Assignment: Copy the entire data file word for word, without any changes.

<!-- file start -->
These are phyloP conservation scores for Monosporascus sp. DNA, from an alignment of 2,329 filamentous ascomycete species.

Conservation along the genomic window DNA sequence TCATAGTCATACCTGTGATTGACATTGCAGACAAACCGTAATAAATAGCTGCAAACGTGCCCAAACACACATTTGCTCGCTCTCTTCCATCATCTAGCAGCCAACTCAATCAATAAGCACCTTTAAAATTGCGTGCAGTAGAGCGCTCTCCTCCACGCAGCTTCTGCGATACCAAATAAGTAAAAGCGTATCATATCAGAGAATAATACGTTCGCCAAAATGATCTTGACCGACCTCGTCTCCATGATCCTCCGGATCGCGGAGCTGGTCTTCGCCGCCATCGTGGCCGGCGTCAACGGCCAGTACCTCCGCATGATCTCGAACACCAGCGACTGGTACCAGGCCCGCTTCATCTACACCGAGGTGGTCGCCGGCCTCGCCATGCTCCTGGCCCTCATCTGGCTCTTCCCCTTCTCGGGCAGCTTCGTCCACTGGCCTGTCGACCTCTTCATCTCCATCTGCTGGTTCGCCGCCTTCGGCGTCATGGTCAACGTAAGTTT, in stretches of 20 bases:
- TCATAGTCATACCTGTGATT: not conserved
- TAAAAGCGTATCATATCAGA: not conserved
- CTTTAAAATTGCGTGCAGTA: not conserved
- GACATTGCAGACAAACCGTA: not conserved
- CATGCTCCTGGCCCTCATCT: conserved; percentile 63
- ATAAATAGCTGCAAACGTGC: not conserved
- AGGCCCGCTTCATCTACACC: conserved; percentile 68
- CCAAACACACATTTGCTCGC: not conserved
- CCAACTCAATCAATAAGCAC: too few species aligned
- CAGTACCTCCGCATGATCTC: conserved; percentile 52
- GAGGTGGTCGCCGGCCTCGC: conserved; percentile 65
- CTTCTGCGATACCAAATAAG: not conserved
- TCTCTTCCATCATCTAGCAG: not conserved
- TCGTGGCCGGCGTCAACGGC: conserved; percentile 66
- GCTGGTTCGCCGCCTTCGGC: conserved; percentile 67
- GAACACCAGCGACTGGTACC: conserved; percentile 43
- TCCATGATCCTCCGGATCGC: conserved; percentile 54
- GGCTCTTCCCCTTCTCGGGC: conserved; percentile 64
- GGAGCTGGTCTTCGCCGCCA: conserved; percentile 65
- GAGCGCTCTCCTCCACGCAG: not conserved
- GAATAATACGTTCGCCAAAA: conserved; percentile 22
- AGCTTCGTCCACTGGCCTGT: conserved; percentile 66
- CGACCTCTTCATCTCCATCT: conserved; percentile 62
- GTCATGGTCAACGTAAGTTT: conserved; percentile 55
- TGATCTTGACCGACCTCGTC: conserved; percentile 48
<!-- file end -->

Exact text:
These are phyloP conservation scores for Monosporascus sp. DNA, from an alignment of 2,329 filamentous ascomycete species.

Conservation along the genomic window DNA sequence TCATAGTCATACCTGTGATTGACATTGCAGACAAACCGTAATAAATAGCTGCAAACGTGCCCAAACACACATTTGCTCGCTCTCTTCCATCATCTAGCAGCCAACTCAATCAATAAGCACCTTTAAAATTGCGTGCAGTAGAGCGCTCTCCTCCACGCAGCTTCTGCGATACCAAATAAGTAAAAGCGTATCATATCAGAGAATAATACGTTCGCCAAAATGATCTTGACCGACCTCGTCTCCATGATCCTCCGGATCGCGGAGCTGGTCTTCGCCGCCATCGTGGCCGGCGTCAACGGCCAGTACCTCCGCATGATCTCGAACACCAGCGACTGGTACCAGGCCCGCTTCATCTACACCGAGGTGGTCGCCGGCCTCGCCATGCTCCTGGCCCTCATCTGGCTCTTCCCCTTCTCGGGCAGCTTCGTCCACTGGCCTGTCGACCTCTTCATCTCCATCTGCTGGTTCGCCGCCTTCGGCGTCATGGTCAACGTAAGTTT, in stretches of 20 bases:
- TCATAGTCATACCTGTGATT: not conserved
- TAAAAGCGTATCATATCAGA: not conserved
- CTTTAAAATTGCGTGCAGTA: not conserved
- GACATTGCAGACAAACCGTA: not conserved
- CATGCTCCTGGCCCTCATCT: conserved; percentile 63
- ATAAATAGCTGCAAACGTGC: not conserved
- AGGCCCGCTTCATCTACACC: conserved; percentile 68
- CCAAACACACATTTGCTCGC: not conserved
- CCAACTCAATCAATAAGCAC: too few species aligned
- CAGTACCTCCGCATGATCTC: conserved; percentile 52
- GAGGTGGTCGCCGGCCTCGC: conserved; percentile 65
- CTTCTGCGATACCAAATAAG: not conserved
- TCTCTTCCATCATCTAGCAG: not conserved
- TCGTGGCCGGCGTCAACGGC: conserved; percentile 66
- GCTGGTTCGCCGCCTTCGGC: conserved; percentile 67
- GAACACCAGCGACTGGTACC: conserved; percentile 43
- TCCATGATCCTCCGGATCGC: conserved; percentile 54
- GGCTCTTCCCCTTCTCGGGC: conserved; percentile 64
- GGAGCTGGTCTTCGCCGCCA: conserved; percentile 65
- GAGCGCTCTCCTCCACGCAG: not conserved
- GAATAATACGTTCGCCAAAA: conserved; percentile 22
- AGCTTCGTCCACTGGCCTGT: conserved; percentile 66
- CGACCTCTTCATCTCCATCT: conserved; percentile 62
- GTCATGGTCAACGTAAGTTT: conserved; percentile 55
- TGATCTTGACCGACCTCGTC: conserved; percentile 48